|Abstract:||The G-Quadruplex (GQ) is a repetitive, guanine rich DNA sequence that occurs throughout the genome. This specific DNA motif is capable of forming an alternative DNA secondary structure similar to a rectangular prism. The most common GQ motif consists of four sets of three guanine bases separated by varying intervening loops, typically comprised of 1 to 9 bases in length. The four sets of guanine triplets stabilize the GQ structure through Hoogsteen base pairing with the assistance of monovalent cations. Two predominant folding motifs of these structures have been identified within a single-stranded (ss) DNA context: parallel and antiparallel. Further work is needed to establish if these structural folding trends are consistent in the double-stranded (ds) DNA context. Limited studies in this area have occurred due to the lack of available methodologies for characterizing these GQ structures within a duplex DNA context (i.e. a GQ structure with its complementary sequence embedded within a dsDNA context).
The biological importance of these structures can be traced to GQ involvement in regulation of replication and transcription, genome rearrangements, translation and telomere processing. In support of experimental findings, computational studies have revealed a 230-fold enrichment of GQ sequences in upstream of promoters over the genomic average, amounting to nearly half of all human promoters containing putative GQ sequences. Moreover, GQ sequences are highly likely to be found in oncogenes and regulatory genes. Auxiliary to these observations are findings that GQ sequences are less likely to be located within the template strand, coding regions, tumor suppressor genes, and housekeeping genes. The highly selective positions of GQ imply that GQs may regulate particular set of biological processes and suggest that the stabilization of the structure may serve as a novel pharmaceutical target.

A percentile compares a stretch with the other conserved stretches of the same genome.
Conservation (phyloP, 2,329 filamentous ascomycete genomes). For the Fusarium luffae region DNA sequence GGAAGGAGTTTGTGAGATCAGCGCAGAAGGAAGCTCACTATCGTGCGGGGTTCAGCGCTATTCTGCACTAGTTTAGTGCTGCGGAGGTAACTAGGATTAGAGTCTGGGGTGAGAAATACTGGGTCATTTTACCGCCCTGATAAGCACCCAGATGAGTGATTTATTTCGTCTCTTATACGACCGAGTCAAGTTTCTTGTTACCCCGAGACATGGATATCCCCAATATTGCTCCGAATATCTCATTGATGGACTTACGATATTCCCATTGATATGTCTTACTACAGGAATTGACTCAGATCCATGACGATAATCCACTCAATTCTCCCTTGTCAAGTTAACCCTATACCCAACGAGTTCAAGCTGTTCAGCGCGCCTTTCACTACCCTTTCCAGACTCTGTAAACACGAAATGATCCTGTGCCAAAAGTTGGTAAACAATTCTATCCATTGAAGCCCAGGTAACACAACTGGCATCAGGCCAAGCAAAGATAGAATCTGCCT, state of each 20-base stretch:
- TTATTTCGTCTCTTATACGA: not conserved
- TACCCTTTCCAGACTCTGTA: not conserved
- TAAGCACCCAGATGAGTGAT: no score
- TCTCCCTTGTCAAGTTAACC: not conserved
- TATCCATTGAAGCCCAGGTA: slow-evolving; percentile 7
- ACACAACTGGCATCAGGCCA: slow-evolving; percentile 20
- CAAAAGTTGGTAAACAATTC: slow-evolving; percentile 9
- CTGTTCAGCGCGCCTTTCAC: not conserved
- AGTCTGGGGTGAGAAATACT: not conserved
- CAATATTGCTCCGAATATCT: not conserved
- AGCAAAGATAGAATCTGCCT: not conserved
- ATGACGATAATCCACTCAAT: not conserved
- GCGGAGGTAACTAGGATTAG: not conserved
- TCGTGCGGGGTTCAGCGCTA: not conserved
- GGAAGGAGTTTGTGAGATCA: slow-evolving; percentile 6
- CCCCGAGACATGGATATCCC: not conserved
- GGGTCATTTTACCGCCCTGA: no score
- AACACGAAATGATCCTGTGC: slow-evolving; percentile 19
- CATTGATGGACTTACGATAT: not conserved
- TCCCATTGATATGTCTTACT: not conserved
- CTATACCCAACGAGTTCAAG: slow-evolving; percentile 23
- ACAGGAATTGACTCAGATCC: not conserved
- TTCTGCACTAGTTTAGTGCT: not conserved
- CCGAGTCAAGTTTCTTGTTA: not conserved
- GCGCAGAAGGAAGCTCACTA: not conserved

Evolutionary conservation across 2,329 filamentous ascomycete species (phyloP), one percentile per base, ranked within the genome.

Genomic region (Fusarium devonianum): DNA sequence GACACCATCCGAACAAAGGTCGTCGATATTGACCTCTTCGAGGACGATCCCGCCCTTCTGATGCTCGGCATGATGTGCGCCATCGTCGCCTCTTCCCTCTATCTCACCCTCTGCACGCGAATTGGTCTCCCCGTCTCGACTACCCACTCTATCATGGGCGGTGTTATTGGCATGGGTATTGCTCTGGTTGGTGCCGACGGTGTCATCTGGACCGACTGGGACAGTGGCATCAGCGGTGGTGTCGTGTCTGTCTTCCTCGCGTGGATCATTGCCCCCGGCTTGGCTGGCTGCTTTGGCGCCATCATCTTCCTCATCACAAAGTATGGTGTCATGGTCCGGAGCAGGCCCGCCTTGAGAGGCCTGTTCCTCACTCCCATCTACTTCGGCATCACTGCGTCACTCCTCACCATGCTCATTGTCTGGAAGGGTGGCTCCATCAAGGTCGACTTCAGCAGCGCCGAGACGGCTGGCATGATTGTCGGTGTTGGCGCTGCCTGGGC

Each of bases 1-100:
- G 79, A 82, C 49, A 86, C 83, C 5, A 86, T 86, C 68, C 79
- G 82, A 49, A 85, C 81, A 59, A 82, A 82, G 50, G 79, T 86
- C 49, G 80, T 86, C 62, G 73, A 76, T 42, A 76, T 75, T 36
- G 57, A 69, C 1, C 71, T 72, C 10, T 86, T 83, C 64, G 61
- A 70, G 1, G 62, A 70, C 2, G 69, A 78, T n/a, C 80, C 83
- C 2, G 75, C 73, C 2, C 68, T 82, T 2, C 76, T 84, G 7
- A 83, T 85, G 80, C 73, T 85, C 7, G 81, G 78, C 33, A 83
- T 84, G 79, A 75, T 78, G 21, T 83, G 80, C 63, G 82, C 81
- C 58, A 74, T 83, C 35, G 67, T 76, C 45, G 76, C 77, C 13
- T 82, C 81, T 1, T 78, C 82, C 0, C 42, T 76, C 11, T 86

Despite the plethora of reports on telomeric DNA, relatively few studies have looked into GQs located within genomic regions. Furthermore, most studies focused on several well-characterized sequences such as c-Myc, TERT and BCL2 formed in the context of ssDNA. Although ssDNA may be relevant for studying the telomeric overhang (naturally single-stranded), it cannot be an appropriate platform for investigating ~800,000 putative GQ-forming sequences in dsDNA found throughout the human genome. Previously accepted methodologies in GQ structural investigations have proven to be cumbersome, at best, when utilized within the dsDNA context. Additionally, current, widely-available GQ investigational tools provide only qualitative insight into GQ formation and structure. Circular dichroism, the standard methodology for identifying folding properties of putative GQ sequences, fails to provide characteristic signals for GQs when probing dsDNA. The limitations of current techniques provide an opportunity for the development of more quantitative, biologically applicable analysis tools.
We have developed a bulk-phase induced fluorescence-based assay that can distinguish between folded and unfolded GQs, as well as identify predominant folding motifs (parallel or antiparallel). Our central objective is to elucidate the rules governing GQ folding within dsDNA and identify potential GQs that can affect crucial biological processes such as replication, transcription and translation. This thesis describes four key findings. First, GQ formation is much less robust within the duplex setting as compared to single-stranded contexts. Second, stable GQ folding within a dsDNA context is driven by both sequence composition and loop length. Third, strong GQ folding within genomic DNA is underrepresented near genetic regulatory elements. Fourth, GQ folding imposes barrier effects in gene expression in e. coli. Based on these findings, a comprehensive GQ folding atlas was developed which highlights potentially important GQ structures and their function in gene expression.